World trade 'should not go back to normal'

Industry News | | MIC Customs Solutions |

A better trading system could be built from the ashes of the pandemic, it has been suggested.

Since spring 2020, the key question on everyone's lips has been when can we expect a return to normalcy after the disruption caused by the coronavirus pandemic.

However, US trade representative Katherine Tai has said she actually does not think this is something the world should be striving for as the worst of the virus appears to recede.

Speaking at a virtual World Economic Forum conference seen by Reuters, she said global leaders should take the opportunity to create a new, more resilient and sustainable trading system from the remains of the old one.

Ms Tam said that she feels a simple return to normalcy would be backward-looking and that we can all learn from the "very painful lessons that we have experienced over the past two years" to build something better.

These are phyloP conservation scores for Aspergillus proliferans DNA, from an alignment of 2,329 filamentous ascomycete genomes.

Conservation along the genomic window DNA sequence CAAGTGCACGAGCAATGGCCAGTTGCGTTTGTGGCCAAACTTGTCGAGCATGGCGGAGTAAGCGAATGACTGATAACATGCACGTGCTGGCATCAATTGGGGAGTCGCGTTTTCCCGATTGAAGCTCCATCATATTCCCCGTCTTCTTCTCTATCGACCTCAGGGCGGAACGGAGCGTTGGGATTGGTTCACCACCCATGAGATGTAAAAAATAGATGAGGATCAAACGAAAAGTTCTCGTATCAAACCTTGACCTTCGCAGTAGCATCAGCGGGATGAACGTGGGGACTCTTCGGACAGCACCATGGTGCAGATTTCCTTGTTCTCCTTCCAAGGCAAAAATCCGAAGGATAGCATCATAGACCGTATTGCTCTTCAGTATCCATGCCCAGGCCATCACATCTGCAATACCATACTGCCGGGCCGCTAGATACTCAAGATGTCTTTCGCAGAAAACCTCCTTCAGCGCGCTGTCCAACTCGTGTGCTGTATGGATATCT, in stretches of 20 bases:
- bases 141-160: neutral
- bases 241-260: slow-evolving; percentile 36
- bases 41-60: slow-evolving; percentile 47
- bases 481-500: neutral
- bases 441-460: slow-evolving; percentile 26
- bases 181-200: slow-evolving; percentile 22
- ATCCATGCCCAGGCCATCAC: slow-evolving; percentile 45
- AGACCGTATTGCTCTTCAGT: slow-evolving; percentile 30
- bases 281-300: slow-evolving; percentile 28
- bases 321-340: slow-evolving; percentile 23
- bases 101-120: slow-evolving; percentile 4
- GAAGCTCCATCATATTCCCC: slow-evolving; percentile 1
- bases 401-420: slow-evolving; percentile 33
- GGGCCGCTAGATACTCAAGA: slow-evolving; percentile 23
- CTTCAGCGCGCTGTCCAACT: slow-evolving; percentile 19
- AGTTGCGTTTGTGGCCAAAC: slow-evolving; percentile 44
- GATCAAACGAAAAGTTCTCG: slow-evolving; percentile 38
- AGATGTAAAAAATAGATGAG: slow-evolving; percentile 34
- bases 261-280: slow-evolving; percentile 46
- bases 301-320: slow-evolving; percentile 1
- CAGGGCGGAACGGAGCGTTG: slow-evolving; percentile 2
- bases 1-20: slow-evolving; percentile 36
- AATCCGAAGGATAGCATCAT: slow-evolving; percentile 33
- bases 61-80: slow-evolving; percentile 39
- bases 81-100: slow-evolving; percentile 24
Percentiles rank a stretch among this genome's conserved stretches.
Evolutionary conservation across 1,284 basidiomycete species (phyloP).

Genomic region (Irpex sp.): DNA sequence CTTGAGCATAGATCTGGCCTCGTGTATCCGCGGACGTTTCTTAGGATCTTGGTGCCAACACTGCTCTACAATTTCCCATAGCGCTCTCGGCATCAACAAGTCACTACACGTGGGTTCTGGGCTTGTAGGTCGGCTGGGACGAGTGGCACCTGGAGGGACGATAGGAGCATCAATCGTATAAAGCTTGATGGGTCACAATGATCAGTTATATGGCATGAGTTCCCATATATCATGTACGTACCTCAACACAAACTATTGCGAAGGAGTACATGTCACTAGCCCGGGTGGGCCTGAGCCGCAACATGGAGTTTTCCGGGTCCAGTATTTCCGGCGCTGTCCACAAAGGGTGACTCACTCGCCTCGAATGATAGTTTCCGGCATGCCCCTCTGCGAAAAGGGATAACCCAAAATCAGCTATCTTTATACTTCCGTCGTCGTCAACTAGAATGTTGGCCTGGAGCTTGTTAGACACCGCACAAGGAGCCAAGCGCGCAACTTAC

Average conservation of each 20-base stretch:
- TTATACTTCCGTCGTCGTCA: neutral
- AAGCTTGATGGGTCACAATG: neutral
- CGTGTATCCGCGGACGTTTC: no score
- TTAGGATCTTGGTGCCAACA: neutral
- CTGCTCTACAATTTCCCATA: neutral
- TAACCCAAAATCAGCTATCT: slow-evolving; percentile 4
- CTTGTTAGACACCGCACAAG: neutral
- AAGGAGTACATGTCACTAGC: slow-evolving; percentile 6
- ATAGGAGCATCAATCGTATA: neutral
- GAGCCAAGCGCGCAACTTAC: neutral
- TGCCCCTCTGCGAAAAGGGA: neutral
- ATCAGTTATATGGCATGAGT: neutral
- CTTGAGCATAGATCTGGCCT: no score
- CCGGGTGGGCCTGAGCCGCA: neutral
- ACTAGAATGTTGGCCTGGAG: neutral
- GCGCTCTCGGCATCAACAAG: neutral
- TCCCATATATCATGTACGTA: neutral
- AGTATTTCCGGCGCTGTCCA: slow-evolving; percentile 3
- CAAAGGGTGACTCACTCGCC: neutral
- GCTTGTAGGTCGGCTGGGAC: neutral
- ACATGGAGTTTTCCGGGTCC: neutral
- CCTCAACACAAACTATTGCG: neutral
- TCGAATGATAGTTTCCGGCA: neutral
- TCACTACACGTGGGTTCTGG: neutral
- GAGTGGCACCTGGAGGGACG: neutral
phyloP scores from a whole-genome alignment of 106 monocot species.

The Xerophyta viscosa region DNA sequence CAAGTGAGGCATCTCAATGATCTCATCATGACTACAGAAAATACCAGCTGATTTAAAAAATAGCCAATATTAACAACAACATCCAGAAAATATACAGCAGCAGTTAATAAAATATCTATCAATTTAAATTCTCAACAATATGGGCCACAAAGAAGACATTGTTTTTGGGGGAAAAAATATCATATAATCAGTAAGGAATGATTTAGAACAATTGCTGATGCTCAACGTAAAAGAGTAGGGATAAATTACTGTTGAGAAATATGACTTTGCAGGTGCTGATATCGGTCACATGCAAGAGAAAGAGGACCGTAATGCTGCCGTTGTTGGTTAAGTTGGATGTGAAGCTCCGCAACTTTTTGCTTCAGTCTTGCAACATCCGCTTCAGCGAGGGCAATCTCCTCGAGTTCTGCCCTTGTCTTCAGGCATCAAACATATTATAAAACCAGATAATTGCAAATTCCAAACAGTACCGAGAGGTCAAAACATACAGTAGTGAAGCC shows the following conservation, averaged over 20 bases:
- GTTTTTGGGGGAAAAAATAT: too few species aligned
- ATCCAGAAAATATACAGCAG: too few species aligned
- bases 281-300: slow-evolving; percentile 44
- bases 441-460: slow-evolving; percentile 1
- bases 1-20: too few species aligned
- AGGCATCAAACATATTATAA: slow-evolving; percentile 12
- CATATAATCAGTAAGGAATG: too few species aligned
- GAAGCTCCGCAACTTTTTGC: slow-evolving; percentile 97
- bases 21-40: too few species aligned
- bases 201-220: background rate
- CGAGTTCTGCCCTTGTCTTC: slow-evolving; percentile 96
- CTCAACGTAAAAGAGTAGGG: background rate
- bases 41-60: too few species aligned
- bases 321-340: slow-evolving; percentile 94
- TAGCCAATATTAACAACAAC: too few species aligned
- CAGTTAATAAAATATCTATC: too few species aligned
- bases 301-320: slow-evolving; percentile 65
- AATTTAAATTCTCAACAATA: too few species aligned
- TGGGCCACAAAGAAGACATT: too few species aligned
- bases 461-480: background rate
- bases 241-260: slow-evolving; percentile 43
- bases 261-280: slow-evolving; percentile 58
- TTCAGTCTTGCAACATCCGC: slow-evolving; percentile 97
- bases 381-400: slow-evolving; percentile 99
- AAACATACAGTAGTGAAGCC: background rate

A key part of this will be in diversifying supply chains, which World Trade Organization director-general Ngozi Okonjo-Iweala also told the panel will be crucial in order to solve equality problems being faced by developing countries.

"We see shifts to Vietnam, Laos, Cambodia, Bangladesh, Ethiopia and so on in our data and I call it a way of re-globalizing," Reuters quoted her as saying.

Some of the biggest reductions in trade and output volumes since the Second World War were recorded across the globe during 2020 as industrial production and trade in goods ground to a halt.

However, the initial predictions of double-digit decline in world merchandise trade that year failed to materialize, with trade recovering much faster than expected in the second half of 2020 in particular.

According to the London School of Economics, the volume and year-on-year growth rates went on to reach historic highs in May and June 2021. Nevertheless, the researchers said it is still unknown which of the changes seen since the start of the pandemic will be short-lived and which will need longer-term adjustment.

Indeed, the economic recovery has proved to be patchy so far and better in some more developed nations than in others.